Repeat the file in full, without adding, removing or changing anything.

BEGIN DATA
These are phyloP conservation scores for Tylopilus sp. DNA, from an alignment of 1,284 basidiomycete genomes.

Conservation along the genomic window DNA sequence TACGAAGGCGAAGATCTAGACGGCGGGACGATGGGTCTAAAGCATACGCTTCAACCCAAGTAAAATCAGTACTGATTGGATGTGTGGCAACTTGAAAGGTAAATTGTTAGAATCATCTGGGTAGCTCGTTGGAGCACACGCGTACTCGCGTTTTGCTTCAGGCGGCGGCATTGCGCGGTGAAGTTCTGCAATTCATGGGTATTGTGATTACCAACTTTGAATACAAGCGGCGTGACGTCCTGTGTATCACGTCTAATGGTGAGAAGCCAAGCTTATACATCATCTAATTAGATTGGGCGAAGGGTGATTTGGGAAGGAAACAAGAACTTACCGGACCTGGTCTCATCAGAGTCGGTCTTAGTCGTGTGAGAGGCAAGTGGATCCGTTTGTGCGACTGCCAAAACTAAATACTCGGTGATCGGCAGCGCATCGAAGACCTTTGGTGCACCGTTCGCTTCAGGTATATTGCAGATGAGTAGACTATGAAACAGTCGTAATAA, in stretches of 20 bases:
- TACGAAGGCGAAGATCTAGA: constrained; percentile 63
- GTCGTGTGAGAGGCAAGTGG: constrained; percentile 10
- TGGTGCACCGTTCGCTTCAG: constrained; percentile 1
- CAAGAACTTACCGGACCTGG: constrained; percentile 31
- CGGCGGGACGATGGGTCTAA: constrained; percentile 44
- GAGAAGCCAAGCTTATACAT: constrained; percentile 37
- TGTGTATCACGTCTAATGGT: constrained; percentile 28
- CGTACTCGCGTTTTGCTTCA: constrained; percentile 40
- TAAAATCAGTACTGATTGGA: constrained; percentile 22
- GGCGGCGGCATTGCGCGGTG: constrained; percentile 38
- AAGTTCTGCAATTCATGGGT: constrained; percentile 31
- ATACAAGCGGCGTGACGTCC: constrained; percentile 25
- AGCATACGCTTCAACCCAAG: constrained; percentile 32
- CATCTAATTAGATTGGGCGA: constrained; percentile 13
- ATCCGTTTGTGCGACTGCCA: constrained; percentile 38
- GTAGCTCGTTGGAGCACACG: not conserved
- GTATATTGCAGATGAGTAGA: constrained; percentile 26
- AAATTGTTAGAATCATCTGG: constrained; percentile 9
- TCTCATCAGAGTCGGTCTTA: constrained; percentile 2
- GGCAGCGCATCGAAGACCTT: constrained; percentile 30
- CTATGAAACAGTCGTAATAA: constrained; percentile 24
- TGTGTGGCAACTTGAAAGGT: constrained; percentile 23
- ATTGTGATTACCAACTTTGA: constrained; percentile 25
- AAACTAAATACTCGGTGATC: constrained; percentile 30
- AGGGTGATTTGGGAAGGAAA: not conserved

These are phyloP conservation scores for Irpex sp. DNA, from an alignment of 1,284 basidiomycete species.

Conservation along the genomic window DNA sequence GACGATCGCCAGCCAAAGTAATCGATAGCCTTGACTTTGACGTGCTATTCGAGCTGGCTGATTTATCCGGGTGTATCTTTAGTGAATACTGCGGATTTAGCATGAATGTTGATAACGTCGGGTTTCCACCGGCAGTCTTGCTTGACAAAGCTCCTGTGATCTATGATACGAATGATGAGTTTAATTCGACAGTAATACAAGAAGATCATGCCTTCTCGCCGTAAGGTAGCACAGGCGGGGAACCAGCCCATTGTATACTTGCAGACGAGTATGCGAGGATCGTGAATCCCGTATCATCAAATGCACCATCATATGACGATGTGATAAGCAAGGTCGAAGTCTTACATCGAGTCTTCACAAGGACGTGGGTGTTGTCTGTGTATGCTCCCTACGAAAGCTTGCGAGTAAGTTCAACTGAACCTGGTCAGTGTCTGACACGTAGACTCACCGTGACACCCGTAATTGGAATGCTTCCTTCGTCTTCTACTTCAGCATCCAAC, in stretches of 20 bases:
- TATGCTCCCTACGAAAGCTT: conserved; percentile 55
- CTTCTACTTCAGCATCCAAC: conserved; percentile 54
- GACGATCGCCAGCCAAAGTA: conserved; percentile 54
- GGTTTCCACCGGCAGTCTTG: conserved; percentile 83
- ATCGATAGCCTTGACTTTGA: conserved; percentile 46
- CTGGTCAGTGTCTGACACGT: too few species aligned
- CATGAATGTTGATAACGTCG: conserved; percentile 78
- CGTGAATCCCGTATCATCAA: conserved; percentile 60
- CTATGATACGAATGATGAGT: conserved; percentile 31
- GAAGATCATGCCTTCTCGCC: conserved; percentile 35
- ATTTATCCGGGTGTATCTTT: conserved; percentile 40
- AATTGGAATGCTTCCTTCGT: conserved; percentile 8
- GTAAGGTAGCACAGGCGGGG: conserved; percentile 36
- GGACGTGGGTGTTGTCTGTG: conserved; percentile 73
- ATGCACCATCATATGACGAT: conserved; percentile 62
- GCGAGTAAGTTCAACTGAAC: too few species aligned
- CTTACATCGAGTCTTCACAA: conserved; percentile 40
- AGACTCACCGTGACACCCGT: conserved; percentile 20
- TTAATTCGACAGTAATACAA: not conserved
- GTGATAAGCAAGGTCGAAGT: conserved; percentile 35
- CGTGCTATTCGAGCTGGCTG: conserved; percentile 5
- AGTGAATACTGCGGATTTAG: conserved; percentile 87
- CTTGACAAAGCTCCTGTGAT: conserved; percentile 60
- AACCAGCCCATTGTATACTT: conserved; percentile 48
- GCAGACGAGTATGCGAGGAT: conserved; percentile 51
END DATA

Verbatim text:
These are phyloP conservation scores for Tylopilus sp. DNA, from an alignment of 1,284 basidiomycete genomes.

Conservation along the genomic window DNA sequence TACGAAGGCGAAGATCTAGACGGCGGGACGATGGGTCTAAAGCATACGCTTCAACCCAAGTAAAATCAGTACTGATTGGATGTGTGGCAACTTGAAAGGTAAATTGTTAGAATCATCTGGGTAGCTCGTTGGAGCACACGCGTACTCGCGTTTTGCTTCAGGCGGCGGCATTGCGCGGTGAAGTTCTGCAATTCATGGGTATTGTGATTACCAACTTTGAATACAAGCGGCGTGACGTCCTGTGTATCACGTCTAATGGTGAGAAGCCAAGCTTATACATCATCTAATTAGATTGGGCGAAGGGTGATTTGGGAAGGAAACAAGAACTTACCGGACCTGGTCTCATCAGAGTCGGTCTTAGTCGTGTGAGAGGCAAGTGGATCCGTTTGTGCGACTGCCAAAACTAAATACTCGGTGATCGGCAGCGCATCGAAGACCTTTGGTGCACCGTTCGCTTCAGGTATATTGCAGATGAGTAGACTATGAAACAGTCGTAATAA, in stretches of 20 bases:
- TACGAAGGCGAAGATCTAGA: constrained; percentile 63
- GTCGTGTGAGAGGCAAGTGG: constrained; percentile 10
- TGGTGCACCGTTCGCTTCAG: constrained; percentile 1
- CAAGAACTTACCGGACCTGG: constrained; percentile 31
- CGGCGGGACGATGGGTCTAA: constrained; percentile 44
- GAGAAGCCAAGCTTATACAT: constrained; percentile 37
- TGTGTATCACGTCTAATGGT: constrained; percentile 28
- CGTACTCGCGTTTTGCTTCA: constrained; percentile 40
- TAAAATCAGTACTGATTGGA: constrained; percentile 22
- GGCGGCGGCATTGCGCGGTG: constrained; percentile 38
- AAGTTCTGCAATTCATGGGT: constrained; percentile 31
- ATACAAGCGGCGTGACGTCC: constrained; percentile 25
- AGCATACGCTTCAACCCAAG: constrained; percentile 32
- CATCTAATTAGATTGGGCGA: constrained; percentile 13
- ATCCGTTTGTGCGACTGCCA: constrained; percentile 38
- GTAGCTCGTTGGAGCACACG: not conserved
- GTATATTGCAGATGAGTAGA: constrained; percentile 26
- AAATTGTTAGAATCATCTGG: constrained; percentile 9
- TCTCATCAGAGTCGGTCTTA: constrained; percentile 2
- GGCAGCGCATCGAAGACCTT: constrained; percentile 30
- CTATGAAACAGTCGTAATAA: constrained; percentile 24
- TGTGTGGCAACTTGAAAGGT: constrained; percentile 23
- ATTGTGATTACCAACTTTGA: constrained; percentile 25
- AAACTAAATACTCGGTGATC: constrained; percentile 30
- AGGGTGATTTGGGAAGGAAA: not conserved

These are phyloP conservation scores for Irpex sp. DNA, from an alignment of 1,284 basidiomycete species.

Conservation along the genomic window DNA sequence GACGATCGCCAGCCAAAGTAATCGATAGCCTTGACTTTGACGTGCTATTCGAGCTGGCTGATTTATCCGGGTGTATCTTTAGTGAATACTGCGGATTTAGCATGAATGTTGATAACGTCGGGTTTCCACCGGCAGTCTTGCTTGACAAAGCTCCTGTGATCTATGATACGAATGATGAGTTTAATTCGACAGTAATACAAGAAGATCATGCCTTCTCGCCGTAAGGTAGCACAGGCGGGGAACCAGCCCATTGTATACTTGCAGACGAGTATGCGAGGATCGTGAATCCCGTATCATCAAATGCACCATCATATGACGATGTGATAAGCAAGGTCGAAGTCTTACATCGAGTCTTCACAAGGACGTGGGTGTTGTCTGTGTATGCTCCCTACGAAAGCTTGCGAGTAAGTTCAACTGAACCTGGTCAGTGTCTGACACGTAGACTCACCGTGACACCCGTAATTGGAATGCTTCCTTCGTCTTCTACTTCAGCATCCAAC, in stretches of 20 bases:
- TATGCTCCCTACGAAAGCTT: conserved; percentile 55
- CTTCTACTTCAGCATCCAAC: conserved; percentile 54
- GACGATCGCCAGCCAAAGTA: conserved; percentile 54
- GGTTTCCACCGGCAGTCTTG: conserved; percentile 83
- ATCGATAGCCTTGACTTTGA: conserved; percentile 46
- CTGGTCAGTGTCTGACACGT: too few species aligned
- CATGAATGTTGATAACGTCG: conserved; percentile 78
- CGTGAATCCCGTATCATCAA: conserved; percentile 60
- CTATGATACGAATGATGAGT: conserved; percentile 31
- GAAGATCATGCCTTCTCGCC: conserved; percentile 35
- ATTTATCCGGGTGTATCTTT: conserved; percentile 40
- AATTGGAATGCTTCCTTCGT: conserved; percentile 8
- GTAAGGTAGCACAGGCGGGG: conserved; percentile 36
- GGACGTGGGTGTTGTCTGTG: conserved; percentile 73
- ATGCACCATCATATGACGAT: conserved; percentile 62
- GCGAGTAAGTTCAACTGAAC: too few species aligned
- CTTACATCGAGTCTTCACAA: conserved; percentile 40
- AGACTCACCGTGACACCCGT: conserved; percentile 20
- TTAATTCGACAGTAATACAA: not conserved
- GTGATAAGCAAGGTCGAAGT: conserved; percentile 35
- CGTGCTATTCGAGCTGGCTG: conserved; percentile 5
- AGTGAATACTGCGGATTTAG: conserved; percentile 87
- CTTGACAAAGCTCCTGTGAT: conserved; percentile 60
- AACCAGCCCATTGTATACTT: conserved; percentile 48
- GCAGACGAGTATGCGAGGAT: conserved; percentile 51